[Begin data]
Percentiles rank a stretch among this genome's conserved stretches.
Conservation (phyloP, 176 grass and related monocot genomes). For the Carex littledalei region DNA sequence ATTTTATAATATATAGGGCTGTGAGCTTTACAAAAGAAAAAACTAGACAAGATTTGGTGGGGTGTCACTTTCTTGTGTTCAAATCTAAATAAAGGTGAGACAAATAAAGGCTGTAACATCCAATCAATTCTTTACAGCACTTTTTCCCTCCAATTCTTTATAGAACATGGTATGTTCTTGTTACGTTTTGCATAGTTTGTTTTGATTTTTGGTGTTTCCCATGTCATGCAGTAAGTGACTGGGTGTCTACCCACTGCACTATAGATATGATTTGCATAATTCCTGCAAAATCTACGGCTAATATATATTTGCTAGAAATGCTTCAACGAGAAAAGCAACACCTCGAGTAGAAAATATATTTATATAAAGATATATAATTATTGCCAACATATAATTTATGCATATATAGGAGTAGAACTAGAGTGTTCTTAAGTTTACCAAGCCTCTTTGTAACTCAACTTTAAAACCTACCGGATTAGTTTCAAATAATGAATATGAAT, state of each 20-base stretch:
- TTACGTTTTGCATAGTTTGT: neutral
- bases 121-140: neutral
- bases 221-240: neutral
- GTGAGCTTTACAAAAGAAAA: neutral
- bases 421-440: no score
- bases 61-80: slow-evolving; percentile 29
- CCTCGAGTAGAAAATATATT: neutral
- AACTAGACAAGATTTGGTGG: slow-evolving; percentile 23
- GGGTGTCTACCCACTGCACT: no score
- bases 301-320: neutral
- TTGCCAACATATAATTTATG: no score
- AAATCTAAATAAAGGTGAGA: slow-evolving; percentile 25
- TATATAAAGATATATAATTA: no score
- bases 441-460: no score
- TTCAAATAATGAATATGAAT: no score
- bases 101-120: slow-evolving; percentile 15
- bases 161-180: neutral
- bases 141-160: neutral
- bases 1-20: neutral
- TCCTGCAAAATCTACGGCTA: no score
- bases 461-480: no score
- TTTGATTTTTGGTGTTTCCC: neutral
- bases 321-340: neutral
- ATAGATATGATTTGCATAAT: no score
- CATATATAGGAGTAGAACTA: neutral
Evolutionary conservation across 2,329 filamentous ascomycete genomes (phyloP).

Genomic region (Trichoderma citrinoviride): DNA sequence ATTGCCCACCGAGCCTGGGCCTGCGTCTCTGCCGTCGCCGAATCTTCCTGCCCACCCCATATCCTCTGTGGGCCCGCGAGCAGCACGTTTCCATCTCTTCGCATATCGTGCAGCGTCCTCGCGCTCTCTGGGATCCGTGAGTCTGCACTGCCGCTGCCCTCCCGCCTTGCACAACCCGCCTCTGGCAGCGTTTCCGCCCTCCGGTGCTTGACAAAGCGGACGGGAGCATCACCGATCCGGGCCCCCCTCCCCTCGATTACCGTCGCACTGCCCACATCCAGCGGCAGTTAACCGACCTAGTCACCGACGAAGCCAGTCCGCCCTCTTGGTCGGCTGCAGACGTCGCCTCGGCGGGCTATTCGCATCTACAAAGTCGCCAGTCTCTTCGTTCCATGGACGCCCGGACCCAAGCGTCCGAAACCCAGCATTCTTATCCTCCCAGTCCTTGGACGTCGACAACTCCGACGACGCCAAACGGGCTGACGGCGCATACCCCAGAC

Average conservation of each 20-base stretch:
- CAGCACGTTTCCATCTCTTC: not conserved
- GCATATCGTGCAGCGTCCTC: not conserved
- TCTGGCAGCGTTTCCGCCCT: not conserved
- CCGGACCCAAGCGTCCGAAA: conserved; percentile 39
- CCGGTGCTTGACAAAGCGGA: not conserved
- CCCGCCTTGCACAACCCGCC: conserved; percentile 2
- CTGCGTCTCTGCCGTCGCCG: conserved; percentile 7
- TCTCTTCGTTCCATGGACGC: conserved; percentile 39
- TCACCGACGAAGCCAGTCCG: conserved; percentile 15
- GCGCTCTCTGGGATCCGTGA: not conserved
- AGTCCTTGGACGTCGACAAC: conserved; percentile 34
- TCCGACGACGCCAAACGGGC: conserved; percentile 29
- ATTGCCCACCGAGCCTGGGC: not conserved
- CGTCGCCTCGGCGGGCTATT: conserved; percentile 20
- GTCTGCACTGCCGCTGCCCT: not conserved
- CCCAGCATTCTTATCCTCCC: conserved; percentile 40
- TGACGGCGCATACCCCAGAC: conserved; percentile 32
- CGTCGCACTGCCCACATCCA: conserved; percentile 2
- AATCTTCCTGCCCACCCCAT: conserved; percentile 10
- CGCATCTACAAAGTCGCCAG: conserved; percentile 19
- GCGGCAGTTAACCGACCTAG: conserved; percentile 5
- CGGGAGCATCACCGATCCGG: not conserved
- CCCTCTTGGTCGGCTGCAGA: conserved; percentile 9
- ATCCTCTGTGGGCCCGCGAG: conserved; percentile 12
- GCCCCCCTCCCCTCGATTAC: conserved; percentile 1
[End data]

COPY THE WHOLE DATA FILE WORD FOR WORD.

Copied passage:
Percentiles rank a stretch among this genome's conserved stretches.
Conservation (phyloP, 176 grass and related monocot genomes). For the Carex littledalei region DNA sequence ATTTTATAATATATAGGGCTGTGAGCTTTACAAAAGAAAAAACTAGACAAGATTTGGTGGGGTGTCACTTTCTTGTGTTCAAATCTAAATAAAGGTGAGACAAATAAAGGCTGTAACATCCAATCAATTCTTTACAGCACTTTTTCCCTCCAATTCTTTATAGAACATGGTATGTTCTTGTTACGTTTTGCATAGTTTGTTTTGATTTTTGGTGTTTCCCATGTCATGCAGTAAGTGACTGGGTGTCTACCCACTGCACTATAGATATGATTTGCATAATTCCTGCAAAATCTACGGCTAATATATATTTGCTAGAAATGCTTCAACGAGAAAAGCAACACCTCGAGTAGAAAATATATTTATATAAAGATATATAATTATTGCCAACATATAATTTATGCATATATAGGAGTAGAACTAGAGTGTTCTTAAGTTTACCAAGCCTCTTTGTAACTCAACTTTAAAACCTACCGGATTAGTTTCAAATAATGAATATGAAT, state of each 20-base stretch:
- TTACGTTTTGCATAGTTTGT: neutral
- bases 121-140: neutral
- bases 221-240: neutral
- GTGAGCTTTACAAAAGAAAA: neutral
- bases 421-440: no score
- bases 61-80: slow-evolving; percentile 29
- CCTCGAGTAGAAAATATATT: neutral
- AACTAGACAAGATTTGGTGG: slow-evolving; percentile 23
- GGGTGTCTACCCACTGCACT: no score
- bases 301-320: neutral
- TTGCCAACATATAATTTATG: no score
- AAATCTAAATAAAGGTGAGA: slow-evolving; percentile 25
- TATATAAAGATATATAATTA: no score
- bases 441-460: no score
- TTCAAATAATGAATATGAAT: no score
- bases 101-120: slow-evolving; percentile 15
- bases 161-180: neutral
- bases 141-160: neutral
- bases 1-20: neutral
- TCCTGCAAAATCTACGGCTA: no score
- bases 461-480: no score
- TTTGATTTTTGGTGTTTCCC: neutral
- bases 321-340: neutral
- ATAGATATGATTTGCATAAT: no score
- CATATATAGGAGTAGAACTA: neutral
Evolutionary conservation across 2,329 filamentous ascomycete genomes (phyloP).

Genomic region (Trichoderma citrinoviride): DNA sequence ATTGCCCACCGAGCCTGGGCCTGCGTCTCTGCCGTCGCCGAATCTTCCTGCCCACCCCATATCCTCTGTGGGCCCGCGAGCAGCACGTTTCCATCTCTTCGCATATCGTGCAGCGTCCTCGCGCTCTCTGGGATCCGTGAGTCTGCACTGCCGCTGCCCTCCCGCCTTGCACAACCCGCCTCTGGCAGCGTTTCCGCCCTCCGGTGCTTGACAAAGCGGACGGGAGCATCACCGATCCGGGCCCCCCTCCCCTCGATTACCGTCGCACTGCCCACATCCAGCGGCAGTTAACCGACCTAGTCACCGACGAAGCCAGTCCGCCCTCTTGGTCGGCTGCAGACGTCGCCTCGGCGGGCTATTCGCATCTACAAAGTCGCCAGTCTCTTCGTTCCATGGACGCCCGGACCCAAGCGTCCGAAACCCAGCATTCTTATCCTCCCAGTCCTTGGACGTCGACAACTCCGACGACGCCAAACGGGCTGACGGCGCATACCCCAGAC

Average conservation of each 20-base stretch:
- CAGCACGTTTCCATCTCTTC: not conserved
- GCATATCGTGCAGCGTCCTC: not conserved
- TCTGGCAGCGTTTCCGCCCT: not conserved
- CCGGACCCAAGCGTCCGAAA: conserved; percentile 39
- CCGGTGCTTGACAAAGCGGA: not conserved
- CCCGCCTTGCACAACCCGCC: conserved; percentile 2
- CTGCGTCTCTGCCGTCGCCG: conserved; percentile 7
- TCTCTTCGTTCCATGGACGC: conserved; percentile 39
- TCACCGACGAAGCCAGTCCG: conserved; percentile 15
- GCGCTCTCTGGGATCCGTGA: not conserved
- AGTCCTTGGACGTCGACAAC: conserved; percentile 34
- TCCGACGACGCCAAACGGGC: conserved; percentile 29
- ATTGCCCACCGAGCCTGGGC: not conserved
- CGTCGCCTCGGCGGGCTATT: conserved; percentile 20
- GTCTGCACTGCCGCTGCCCT: not conserved
- CCCAGCATTCTTATCCTCCC: conserved; percentile 40
- TGACGGCGCATACCCCAGAC: conserved; percentile 32
- CGTCGCACTGCCCACATCCA: conserved; percentile 2
- AATCTTCCTGCCCACCCCAT: conserved; percentile 10
- CGCATCTACAAAGTCGCCAG: conserved; percentile 19
- GCGGCAGTTAACCGACCTAG: conserved; percentile 5
- CGGGAGCATCACCGATCCGG: not conserved
- CCCTCTTGGTCGGCTGCAGA: conserved; percentile 9
- ATCCTCTGTGGGCCCGCGAG: conserved; percentile 12
- GCCCCCCTCCCCTCGATTAC: conserved; percentile 1